Hardcover - $15.95
Emmy loves trees. She loves oak trees with acorns. She loves pine trees with cones, and willow trees with swishy branches. But best of all, Emmy loves the mimosa tree that grows in her grandmother’s pasture. Emmy swings on its branches, plays with its fuzzy pink blossoms, and rattles its seedpods like maracas.
But when Emmy decides she wants a mimosa tree of her own for her birthday, she is dismayed to find that many grown-ups do not share her enthusiasm. Garden stores only sell ornamental trees like plum or pear or tulip trees.
Emmy is crushed—until she discovers that the answer to her problem is growing right before her eyes!
This joyful story of a spirited young girl’s steadfast affection for a wild mimosa tree will appeal to all who cherish a special dream, and will help readers appreciate the natural world around them. Illustrator Tatjana Mai-Wyss’s whimsical watercolor and collage illustrations capture Emmy’s exuberant personality and the story’s hopeful ending.
My thoughts: The book presents an interesting lesson about variety of trees. Note: it is not a tree book or a truly instructional book about trees, leaves, seeds, etc. The story revolves around Emmy, a little girl full of energy and who her grandmother describes as stubborn and wild. Grandmother also describes the Mimosa tree as stubborn and wild. Describing a will-growing tree that is hard to get rid of is one thing. To describe a child as stubborn and wild and consider it a positive trait is hard to understand as a favorable trait.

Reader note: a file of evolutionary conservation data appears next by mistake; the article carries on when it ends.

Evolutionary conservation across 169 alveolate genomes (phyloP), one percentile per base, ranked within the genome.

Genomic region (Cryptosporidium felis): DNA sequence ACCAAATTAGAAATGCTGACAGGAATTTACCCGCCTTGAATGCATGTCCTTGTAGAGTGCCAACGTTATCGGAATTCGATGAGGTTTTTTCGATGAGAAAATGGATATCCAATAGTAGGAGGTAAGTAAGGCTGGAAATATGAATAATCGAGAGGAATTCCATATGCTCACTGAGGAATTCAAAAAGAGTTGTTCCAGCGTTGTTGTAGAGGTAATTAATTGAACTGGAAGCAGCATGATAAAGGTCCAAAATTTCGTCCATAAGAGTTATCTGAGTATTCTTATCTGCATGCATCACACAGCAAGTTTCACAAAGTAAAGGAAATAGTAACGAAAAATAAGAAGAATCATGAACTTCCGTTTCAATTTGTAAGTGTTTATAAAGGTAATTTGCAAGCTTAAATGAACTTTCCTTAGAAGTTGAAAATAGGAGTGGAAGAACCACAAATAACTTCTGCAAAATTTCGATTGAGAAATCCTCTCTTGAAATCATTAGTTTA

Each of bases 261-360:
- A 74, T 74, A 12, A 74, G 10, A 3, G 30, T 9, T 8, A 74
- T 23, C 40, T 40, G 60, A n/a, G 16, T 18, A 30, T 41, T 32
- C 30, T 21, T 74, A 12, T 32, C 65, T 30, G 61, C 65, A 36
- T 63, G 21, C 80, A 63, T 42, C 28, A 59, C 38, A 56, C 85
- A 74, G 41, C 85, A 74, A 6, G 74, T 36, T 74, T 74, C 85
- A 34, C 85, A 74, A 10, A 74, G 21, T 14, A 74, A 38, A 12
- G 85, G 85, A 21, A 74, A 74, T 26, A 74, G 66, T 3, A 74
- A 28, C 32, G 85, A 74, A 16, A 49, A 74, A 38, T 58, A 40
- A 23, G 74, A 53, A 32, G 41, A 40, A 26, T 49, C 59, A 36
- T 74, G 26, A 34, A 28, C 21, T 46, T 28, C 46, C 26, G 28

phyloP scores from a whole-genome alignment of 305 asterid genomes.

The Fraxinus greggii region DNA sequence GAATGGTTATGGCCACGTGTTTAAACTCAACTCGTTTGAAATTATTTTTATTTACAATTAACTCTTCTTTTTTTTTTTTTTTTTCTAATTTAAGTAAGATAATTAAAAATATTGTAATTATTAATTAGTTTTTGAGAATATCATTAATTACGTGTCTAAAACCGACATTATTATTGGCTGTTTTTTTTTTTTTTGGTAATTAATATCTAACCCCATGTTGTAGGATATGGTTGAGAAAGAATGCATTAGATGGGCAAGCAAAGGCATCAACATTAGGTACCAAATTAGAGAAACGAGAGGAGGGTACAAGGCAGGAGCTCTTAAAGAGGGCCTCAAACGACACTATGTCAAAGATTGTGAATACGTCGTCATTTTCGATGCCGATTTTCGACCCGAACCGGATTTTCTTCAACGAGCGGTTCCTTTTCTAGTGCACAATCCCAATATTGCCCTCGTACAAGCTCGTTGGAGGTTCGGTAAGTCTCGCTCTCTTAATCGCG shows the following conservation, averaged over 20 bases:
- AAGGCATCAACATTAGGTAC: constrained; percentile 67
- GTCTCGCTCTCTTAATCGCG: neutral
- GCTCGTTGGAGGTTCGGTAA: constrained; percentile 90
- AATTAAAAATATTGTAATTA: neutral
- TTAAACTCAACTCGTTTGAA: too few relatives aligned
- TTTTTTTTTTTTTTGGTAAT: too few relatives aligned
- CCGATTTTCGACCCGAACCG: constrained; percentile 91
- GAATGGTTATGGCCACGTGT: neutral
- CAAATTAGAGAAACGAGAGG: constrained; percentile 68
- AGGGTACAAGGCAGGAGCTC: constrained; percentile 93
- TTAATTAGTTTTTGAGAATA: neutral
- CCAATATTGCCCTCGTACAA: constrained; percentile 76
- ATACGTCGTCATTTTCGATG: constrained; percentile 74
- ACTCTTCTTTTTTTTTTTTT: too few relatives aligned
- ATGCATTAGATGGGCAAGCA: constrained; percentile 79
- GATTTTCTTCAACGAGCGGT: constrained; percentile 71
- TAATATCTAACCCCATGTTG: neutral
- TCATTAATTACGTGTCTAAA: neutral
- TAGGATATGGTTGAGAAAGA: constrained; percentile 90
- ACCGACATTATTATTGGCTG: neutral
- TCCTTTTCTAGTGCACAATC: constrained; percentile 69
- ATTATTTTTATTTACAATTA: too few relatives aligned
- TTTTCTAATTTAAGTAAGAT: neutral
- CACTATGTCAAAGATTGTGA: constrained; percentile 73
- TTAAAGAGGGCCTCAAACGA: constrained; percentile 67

It is true that stubbornness in a child is indicative of a strong will which when guided and tempered with control can lead to a strong leader in adult life. However, to praise a child for being stubborn and wild without tempering it with controls and leadership by the adults in the child's life can only lead to an adult that is a loose cannon and that is a destructive leader.
Now the story is cute in that Emmy wants one of the pretty Mimosa trees (I, too, think they are beautiful and wouldn't mind having one in my yard.). So that is what Emmy asks for as her birthday present. She and her parents look and look but cannot find one to purchase since they are considered "wild" trees. They return to grandmother's and Emmy finds a little, tiny shoot of a Mimosa tree which they dig up and take home to plant. Emmy learns that she must protect her new seedling and care for it even though it is a wild tree.
As I said, the story is cute and Emmy learns a little about trees and young trees. The book is pretty and the illustrations are very nice. Emmy looks like a loveable and delectably irresistible child. I can see the book being used to teach the tenacity of wild trees and how they are stubbornly difficult to rid oneself of. I can also see object lessons on stubbornness in a child being drawn from the story by astute adults.
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DISCLOSURE: I received a complimentary copy of A Tree for Emmy" from Peachtree Publishers in exchange for my honest review. Opinions expressed are solely my own.